• Use for personnel selection diminished in the 70s, because they lacked predictive validity for job-related criteria and discriminated against people.

12

The big five inventory

o Measure five broad personality characteristics
o Used in personality research
Lexical approach

13

NEO personality inventory revised and NEO 5factor inventory

o measure five major dimensions of personality
 Neuroticism (N), Extraversion (E), Openness to Experience (O), Agreeableness (A), and Conscientiousness (C)
o Based on lexical research

14

HEXACO

o Measures 6 dimensions of personality
 Honesty–Humility (H), Emotionality (E), Extraversion (X), Agreeableness (A), Conscientiousness (C), and Openness to Experience (O)
o Used in personality research

15

Social desirability scales

o measure a person's tendency to give socially desirable responses—or socially undesirable responses—to self-report items
o half of the items are reverse coded when in the end they are not similar then the person might be biased

16

Projective tests

Unconstructed personality tests
• Provides the participant with an ambiguous stimulus, and they have to respond to this stimulus

17

Uses of projective test

diagnosing mental illnesses, predicting whether convicts are likely to become violent after being paroled, discerning whether children have been sexually molested

18

Exner Comprehensive System

set of instructions established detailed rules for delivering the inkblot exam and interpreting the responses

19

Rorschach inkblot test

inkblot is shown, participant interprets, psychologist asses. Differs from Psychologist to another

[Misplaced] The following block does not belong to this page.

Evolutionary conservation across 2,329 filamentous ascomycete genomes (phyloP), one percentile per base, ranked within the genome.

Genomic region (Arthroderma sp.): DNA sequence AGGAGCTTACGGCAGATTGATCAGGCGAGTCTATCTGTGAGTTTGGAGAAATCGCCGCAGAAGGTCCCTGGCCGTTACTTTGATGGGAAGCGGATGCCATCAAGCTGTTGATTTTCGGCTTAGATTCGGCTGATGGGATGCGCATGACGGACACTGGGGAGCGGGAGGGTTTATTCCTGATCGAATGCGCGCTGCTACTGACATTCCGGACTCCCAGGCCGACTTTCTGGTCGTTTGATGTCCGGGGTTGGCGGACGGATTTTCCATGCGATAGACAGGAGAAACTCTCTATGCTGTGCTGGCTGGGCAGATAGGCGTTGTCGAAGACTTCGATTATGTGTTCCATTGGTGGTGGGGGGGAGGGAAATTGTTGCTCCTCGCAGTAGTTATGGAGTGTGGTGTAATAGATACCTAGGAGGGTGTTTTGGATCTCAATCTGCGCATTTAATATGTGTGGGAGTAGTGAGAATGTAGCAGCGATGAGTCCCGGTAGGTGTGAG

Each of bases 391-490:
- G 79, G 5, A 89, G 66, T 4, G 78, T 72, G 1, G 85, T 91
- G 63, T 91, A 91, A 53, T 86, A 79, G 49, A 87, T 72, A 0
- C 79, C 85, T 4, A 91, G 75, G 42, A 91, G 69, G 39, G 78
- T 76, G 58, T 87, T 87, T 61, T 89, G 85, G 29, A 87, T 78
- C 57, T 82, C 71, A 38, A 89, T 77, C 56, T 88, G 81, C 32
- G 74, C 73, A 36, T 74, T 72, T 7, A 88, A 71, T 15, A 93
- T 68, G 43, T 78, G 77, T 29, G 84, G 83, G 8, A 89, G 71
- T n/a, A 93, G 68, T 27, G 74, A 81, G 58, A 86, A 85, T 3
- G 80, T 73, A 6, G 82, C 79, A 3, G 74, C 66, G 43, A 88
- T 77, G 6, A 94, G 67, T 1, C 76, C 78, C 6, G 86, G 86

o ECS Rating:
 Colours: emotionality and impulsivity
 Movement: imagination
 White space: rebelliousness and negativity
 Reliability sucks
o Critics:
 Low validity and reliability
 Fails to consistently detect depression, anxiety disorders or psychopathic personality
 Cultural differences for which the comprehensive system does not account

20

Thematic Apperception test

o involve either a picture of some people interacting or a paragraph that describes the beginning of a story (not so abstract)
o unknown validity
o Critics:
 Psychologist rely rarely on scales so they tend to overdiagnoses
 Even existing scoring systems have low test-retest reliability

21

Draw a person test

o Participants have to draw a person or a house and the psychologist interprets the drawings based on several signs (global (i.e. general) approach works better)
o Critics:
 Lack of artistic abilities is often misdiagnosed as mental illness
 Mixed validity results

22

Personality trait

refers to differences among individuals in a typical tendency to behave, think or feel in some conceptually related ways, across variety of relevant situations and across some fairly long period of time

23

Assumptions of personality traits

o Difference among individuals: you can only see a characteristic of an individual when you compare him/her with peers
o In a typical tendency to behave, think or feel: likelihood of showing some behaviour or of having some thoughts or feeling connected to a certain trait